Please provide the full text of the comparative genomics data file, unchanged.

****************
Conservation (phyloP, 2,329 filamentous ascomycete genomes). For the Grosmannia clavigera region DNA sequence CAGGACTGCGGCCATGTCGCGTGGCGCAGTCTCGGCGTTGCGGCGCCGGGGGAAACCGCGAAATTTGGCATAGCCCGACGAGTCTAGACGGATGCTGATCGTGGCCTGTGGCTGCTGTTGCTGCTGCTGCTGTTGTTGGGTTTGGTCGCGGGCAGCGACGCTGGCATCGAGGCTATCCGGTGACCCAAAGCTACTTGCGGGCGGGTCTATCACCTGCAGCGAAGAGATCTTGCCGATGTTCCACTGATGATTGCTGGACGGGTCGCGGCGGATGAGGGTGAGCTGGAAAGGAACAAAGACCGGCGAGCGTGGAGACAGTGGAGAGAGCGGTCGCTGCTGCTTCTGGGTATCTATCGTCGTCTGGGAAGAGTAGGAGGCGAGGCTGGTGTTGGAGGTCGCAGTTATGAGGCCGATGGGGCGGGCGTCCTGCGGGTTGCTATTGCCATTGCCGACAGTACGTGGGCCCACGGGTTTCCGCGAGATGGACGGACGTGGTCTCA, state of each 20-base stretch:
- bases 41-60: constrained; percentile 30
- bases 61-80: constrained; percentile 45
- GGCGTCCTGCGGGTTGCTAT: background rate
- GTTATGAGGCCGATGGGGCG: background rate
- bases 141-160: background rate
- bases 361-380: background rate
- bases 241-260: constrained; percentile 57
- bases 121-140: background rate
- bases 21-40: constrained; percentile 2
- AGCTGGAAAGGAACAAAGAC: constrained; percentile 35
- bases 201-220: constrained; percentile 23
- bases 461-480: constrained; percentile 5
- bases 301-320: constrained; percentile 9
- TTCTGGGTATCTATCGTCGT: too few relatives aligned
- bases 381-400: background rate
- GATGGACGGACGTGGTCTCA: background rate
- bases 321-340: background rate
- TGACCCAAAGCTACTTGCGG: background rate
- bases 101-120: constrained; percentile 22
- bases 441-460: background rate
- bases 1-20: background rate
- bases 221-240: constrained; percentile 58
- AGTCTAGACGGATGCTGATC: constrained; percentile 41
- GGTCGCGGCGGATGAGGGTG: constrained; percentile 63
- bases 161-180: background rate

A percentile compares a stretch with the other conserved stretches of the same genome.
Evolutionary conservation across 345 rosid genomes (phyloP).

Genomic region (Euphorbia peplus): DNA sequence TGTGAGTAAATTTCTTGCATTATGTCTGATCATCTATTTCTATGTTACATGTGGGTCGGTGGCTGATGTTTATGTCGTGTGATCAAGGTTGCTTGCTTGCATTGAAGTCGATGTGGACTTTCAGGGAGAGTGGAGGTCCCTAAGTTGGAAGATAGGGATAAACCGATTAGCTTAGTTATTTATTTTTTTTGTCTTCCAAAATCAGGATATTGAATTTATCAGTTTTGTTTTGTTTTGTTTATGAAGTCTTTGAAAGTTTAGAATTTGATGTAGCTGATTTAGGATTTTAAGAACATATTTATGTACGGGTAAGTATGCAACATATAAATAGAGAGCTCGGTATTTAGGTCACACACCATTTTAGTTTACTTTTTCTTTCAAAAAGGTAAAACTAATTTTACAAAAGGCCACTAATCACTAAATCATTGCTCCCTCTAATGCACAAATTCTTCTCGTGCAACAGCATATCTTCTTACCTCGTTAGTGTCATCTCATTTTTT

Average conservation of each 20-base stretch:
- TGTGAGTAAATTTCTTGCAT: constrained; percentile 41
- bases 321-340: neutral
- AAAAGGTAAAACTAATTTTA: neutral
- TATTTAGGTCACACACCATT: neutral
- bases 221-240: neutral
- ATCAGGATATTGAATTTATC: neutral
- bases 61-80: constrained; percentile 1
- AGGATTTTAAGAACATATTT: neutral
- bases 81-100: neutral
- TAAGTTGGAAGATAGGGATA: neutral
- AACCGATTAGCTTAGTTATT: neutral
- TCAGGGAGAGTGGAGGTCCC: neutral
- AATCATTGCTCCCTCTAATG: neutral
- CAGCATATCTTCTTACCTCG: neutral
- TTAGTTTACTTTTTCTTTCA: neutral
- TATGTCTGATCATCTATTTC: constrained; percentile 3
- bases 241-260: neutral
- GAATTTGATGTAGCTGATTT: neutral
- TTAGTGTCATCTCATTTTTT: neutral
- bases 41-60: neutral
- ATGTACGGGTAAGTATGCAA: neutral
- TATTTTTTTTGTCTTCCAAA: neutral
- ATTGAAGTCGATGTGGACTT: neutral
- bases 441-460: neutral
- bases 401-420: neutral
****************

Conservation (phyloP, 2,329 filamentous ascomycete genomes). For the Grosmannia clavigera region DNA sequence CAGGACTGCGGCCATGTCGCGTGGCGCAGTCTCGGCGTTGCGGCGCCGGGGGAAACCGCGAAATTTGGCATAGCCCGACGAGTCTAGACGGATGCTGATCGTGGCCTGTGGCTGCTGTTGCTGCTGCTGCTGTTGTTGGGTTTGGTCGCGGGCAGCGACGCTGGCATCGAGGCTATCCGGTGACCCAAAGCTACTTGCGGGCGGGTCTATCACCTGCAGCGAAGAGATCTTGCCGATGTTCCACTGATGATTGCTGGACGGGTCGCGGCGGATGAGGGTGAGCTGGAAAGGAACAAAGACCGGCGAGCGTGGAGACAGTGGAGAGAGCGGTCGCTGCTGCTTCTGGGTATCTATCGTCGTCTGGGAAGAGTAGGAGGCGAGGCTGGTGTTGGAGGTCGCAGTTATGAGGCCGATGGGGCGGGCGTCCTGCGGGTTGCTATTGCCATTGCCGACAGTACGTGGGCCCACGGGTTTCCGCGAGATGGACGGACGTGGTCTCA, state of each 20-base stretch:
- bases 41-60: constrained; percentile 30
- bases 61-80: constrained; percentile 45
- GGCGTCCTGCGGGTTGCTAT: background rate
- GTTATGAGGCCGATGGGGCG: background rate
- bases 141-160: background rate
- bases 361-380: background rate
- bases 241-260: constrained; percentile 57
- bases 121-140: background rate
- bases 21-40: constrained; percentile 2
- AGCTGGAAAGGAACAAAGAC: constrained; percentile 35
- bases 201-220: constrained; percentile 23
- bases 461-480: constrained; percentile 5
- bases 301-320: constrained; percentile 9
- TTCTGGGTATCTATCGTCGT: too few relatives aligned
- bases 381-400: background rate
- GATGGACGGACGTGGTCTCA: background rate
- bases 321-340: background rate
- TGACCCAAAGCTACTTGCGG: background rate
- bases 101-120: constrained; percentile 22
- bases 441-460: background rate
- bases 1-20: background rate
- bases 221-240: constrained; percentile 58
- AGTCTAGACGGATGCTGATC: constrained; percentile 41
- GGTCGCGGCGGATGAGGGTG: constrained; percentile 63
- bases 161-180: background rate

A percentile compares a stretch with the other conserved stretches of the same genome.
Evolutionary conservation across 345 rosid genomes (phyloP).

Genomic region (Euphorbia peplus): DNA sequence TGTGAGTAAATTTCTTGCATTATGTCTGATCATCTATTTCTATGTTACATGTGGGTCGGTGGCTGATGTTTATGTCGTGTGATCAAGGTTGCTTGCTTGCATTGAAGTCGATGTGGACTTTCAGGGAGAGTGGAGGTCCCTAAGTTGGAAGATAGGGATAAACCGATTAGCTTAGTTATTTATTTTTTTTGTCTTCCAAAATCAGGATATTGAATTTATCAGTTTTGTTTTGTTTTGTTTATGAAGTCTTTGAAAGTTTAGAATTTGATGTAGCTGATTTAGGATTTTAAGAACATATTTATGTACGGGTAAGTATGCAACATATAAATAGAGAGCTCGGTATTTAGGTCACACACCATTTTAGTTTACTTTTTCTTTCAAAAAGGTAAAACTAATTTTACAAAAGGCCACTAATCACTAAATCATTGCTCCCTCTAATGCACAAATTCTTCTCGTGCAACAGCATATCTTCTTACCTCGTTAGTGTCATCTCATTTTTT

Average conservation of each 20-base stretch:
- TGTGAGTAAATTTCTTGCAT: constrained; percentile 41
- bases 321-340: neutral
- AAAAGGTAAAACTAATTTTA: neutral
- TATTTAGGTCACACACCATT: neutral
- bases 221-240: neutral
- ATCAGGATATTGAATTTATC: neutral
- bases 61-80: constrained; percentile 1
- AGGATTTTAAGAACATATTT: neutral
- bases 81-100: neutral
- TAAGTTGGAAGATAGGGATA: neutral
- AACCGATTAGCTTAGTTATT: neutral
- TCAGGGAGAGTGGAGGTCCC: neutral
- AATCATTGCTCCCTCTAATG: neutral
- CAGCATATCTTCTTACCTCG: neutral
- TTAGTTTACTTTTTCTTTCA: neutral
- TATGTCTGATCATCTATTTC: constrained; percentile 3
- bases 241-260: neutral
- GAATTTGATGTAGCTGATTT: neutral
- TTAGTGTCATCTCATTTTTT: neutral
- bases 41-60: neutral
- ATGTACGGGTAAGTATGCAA: neutral
- TATTTTTTTTGTCTTCCAAA: neutral
- ATTGAAGTCGATGTGGACTT: neutral
- bases 441-460: neutral
- bases 401-420: neutral